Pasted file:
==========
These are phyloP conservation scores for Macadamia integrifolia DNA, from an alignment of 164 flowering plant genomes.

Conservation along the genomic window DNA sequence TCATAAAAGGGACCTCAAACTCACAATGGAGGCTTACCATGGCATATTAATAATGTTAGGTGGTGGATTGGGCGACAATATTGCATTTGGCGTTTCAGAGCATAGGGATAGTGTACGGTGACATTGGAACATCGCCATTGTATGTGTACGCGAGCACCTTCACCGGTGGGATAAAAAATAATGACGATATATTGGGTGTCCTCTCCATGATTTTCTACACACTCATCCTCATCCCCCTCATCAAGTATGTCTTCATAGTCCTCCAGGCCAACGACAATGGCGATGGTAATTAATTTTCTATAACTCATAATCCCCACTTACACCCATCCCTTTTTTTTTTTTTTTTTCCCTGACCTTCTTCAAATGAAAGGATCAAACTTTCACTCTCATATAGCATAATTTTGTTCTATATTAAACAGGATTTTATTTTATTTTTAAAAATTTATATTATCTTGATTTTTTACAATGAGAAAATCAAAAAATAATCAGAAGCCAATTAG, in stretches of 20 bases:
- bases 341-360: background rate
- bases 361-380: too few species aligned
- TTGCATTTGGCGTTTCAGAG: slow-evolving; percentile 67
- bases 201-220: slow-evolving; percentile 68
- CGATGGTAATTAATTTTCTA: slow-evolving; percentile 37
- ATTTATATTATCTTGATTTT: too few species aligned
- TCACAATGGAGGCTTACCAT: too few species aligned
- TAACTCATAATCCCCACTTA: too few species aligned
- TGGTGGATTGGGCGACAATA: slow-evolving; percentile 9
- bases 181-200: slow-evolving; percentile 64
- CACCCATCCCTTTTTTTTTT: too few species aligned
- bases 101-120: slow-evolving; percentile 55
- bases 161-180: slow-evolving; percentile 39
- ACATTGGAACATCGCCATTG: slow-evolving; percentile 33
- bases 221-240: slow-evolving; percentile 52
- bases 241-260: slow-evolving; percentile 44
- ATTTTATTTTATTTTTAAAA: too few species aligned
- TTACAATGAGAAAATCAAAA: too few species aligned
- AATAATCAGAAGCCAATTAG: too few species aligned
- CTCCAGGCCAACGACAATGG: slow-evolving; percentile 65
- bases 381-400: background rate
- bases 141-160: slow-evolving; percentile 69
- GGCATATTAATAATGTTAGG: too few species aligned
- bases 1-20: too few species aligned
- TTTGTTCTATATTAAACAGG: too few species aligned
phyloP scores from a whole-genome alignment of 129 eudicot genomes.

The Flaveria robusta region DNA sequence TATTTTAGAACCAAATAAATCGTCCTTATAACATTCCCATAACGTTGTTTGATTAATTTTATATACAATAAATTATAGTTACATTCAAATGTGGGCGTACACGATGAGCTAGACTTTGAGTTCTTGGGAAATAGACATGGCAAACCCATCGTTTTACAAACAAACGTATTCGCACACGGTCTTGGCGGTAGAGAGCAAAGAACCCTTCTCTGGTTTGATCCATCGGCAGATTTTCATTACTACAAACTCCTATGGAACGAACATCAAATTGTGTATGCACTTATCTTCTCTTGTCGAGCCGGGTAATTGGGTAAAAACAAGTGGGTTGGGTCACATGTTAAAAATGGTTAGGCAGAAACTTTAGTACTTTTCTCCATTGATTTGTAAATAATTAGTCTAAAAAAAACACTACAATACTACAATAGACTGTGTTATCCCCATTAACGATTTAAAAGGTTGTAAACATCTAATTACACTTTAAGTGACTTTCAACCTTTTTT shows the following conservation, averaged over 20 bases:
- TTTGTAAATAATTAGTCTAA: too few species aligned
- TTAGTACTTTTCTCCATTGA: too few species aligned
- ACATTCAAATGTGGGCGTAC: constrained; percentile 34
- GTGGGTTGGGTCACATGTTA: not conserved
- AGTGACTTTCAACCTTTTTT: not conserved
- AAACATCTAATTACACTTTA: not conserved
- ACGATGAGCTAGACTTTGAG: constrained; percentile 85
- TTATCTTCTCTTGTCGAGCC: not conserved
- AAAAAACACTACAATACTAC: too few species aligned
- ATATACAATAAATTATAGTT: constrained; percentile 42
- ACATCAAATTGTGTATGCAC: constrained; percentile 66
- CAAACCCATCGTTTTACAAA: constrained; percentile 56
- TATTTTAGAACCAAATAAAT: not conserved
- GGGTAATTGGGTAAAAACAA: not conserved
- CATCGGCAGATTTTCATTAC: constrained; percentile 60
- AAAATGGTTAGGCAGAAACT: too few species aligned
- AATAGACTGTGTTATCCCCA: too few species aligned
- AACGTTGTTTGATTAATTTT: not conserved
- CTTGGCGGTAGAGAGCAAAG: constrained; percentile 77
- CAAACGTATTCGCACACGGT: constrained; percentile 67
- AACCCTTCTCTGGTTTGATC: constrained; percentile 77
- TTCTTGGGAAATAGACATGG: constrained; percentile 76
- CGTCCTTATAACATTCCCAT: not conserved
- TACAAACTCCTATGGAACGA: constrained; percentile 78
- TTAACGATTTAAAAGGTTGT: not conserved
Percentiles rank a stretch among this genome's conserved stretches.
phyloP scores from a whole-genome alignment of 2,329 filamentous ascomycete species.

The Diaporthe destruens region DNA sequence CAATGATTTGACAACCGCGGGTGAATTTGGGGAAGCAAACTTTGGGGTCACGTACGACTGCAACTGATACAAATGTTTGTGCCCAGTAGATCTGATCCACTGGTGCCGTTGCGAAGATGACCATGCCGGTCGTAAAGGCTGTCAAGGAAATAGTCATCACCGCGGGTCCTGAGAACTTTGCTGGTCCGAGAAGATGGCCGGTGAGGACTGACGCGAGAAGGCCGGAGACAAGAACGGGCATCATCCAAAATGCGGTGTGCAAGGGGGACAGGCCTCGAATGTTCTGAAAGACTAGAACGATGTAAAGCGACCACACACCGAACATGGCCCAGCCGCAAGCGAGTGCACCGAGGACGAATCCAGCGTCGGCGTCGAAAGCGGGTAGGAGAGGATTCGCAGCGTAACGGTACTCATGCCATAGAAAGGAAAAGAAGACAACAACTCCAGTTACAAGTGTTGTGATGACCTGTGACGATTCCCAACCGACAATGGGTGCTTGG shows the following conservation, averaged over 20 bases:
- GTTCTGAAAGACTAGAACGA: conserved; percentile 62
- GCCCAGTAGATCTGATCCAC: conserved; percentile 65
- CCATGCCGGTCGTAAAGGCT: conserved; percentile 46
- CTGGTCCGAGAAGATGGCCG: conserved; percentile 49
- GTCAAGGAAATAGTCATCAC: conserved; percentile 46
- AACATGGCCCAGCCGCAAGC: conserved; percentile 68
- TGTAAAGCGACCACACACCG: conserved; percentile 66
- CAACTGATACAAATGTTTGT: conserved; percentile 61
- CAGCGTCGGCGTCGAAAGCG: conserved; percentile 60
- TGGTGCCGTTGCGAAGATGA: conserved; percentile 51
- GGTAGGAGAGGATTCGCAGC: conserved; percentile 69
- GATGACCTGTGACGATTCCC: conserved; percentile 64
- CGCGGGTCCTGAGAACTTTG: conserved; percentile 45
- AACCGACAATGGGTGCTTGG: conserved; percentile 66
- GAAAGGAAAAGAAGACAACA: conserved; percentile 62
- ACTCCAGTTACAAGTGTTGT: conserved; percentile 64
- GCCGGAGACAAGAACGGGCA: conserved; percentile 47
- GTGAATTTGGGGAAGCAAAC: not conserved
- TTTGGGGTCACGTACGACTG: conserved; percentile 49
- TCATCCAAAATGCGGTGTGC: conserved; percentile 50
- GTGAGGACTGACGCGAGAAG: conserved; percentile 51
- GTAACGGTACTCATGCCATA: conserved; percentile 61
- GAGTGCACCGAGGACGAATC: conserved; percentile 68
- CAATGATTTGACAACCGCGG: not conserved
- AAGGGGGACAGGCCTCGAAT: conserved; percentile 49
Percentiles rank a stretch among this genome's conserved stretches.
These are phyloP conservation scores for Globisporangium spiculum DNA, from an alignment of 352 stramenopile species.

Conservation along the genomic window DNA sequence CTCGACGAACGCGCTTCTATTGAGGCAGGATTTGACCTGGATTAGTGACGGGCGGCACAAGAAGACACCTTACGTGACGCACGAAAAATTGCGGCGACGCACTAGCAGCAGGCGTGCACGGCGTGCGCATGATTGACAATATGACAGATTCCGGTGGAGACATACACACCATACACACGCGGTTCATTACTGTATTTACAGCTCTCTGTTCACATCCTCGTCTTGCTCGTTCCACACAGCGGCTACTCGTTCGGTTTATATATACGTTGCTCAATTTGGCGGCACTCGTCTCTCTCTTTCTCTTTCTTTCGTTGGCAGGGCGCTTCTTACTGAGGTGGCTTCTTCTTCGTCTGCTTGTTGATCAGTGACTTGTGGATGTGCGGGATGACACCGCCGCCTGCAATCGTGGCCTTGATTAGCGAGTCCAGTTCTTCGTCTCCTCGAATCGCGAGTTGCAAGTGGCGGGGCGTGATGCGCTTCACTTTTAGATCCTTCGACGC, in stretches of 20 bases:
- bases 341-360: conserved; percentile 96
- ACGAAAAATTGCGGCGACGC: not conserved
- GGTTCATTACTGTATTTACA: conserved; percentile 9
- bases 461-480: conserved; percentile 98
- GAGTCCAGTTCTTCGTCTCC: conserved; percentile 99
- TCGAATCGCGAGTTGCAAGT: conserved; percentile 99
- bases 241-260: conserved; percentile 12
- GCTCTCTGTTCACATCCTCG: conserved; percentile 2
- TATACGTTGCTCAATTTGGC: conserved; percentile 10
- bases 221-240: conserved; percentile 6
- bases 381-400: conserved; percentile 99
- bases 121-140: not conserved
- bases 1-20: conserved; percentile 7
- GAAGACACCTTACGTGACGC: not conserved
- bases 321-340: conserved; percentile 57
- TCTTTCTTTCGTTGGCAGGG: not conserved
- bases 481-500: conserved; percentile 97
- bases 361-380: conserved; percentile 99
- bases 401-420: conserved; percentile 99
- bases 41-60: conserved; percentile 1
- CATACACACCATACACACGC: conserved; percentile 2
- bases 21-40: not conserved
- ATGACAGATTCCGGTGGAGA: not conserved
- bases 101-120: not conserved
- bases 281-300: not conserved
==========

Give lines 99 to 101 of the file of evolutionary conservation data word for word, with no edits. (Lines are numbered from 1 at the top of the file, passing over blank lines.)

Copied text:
- GAAGACACCTTACGTGACGC: not conserved
- bases 321-340: conserved; percentile 57
- TCTTTCTTTCGTTGGCAGGG: not conserved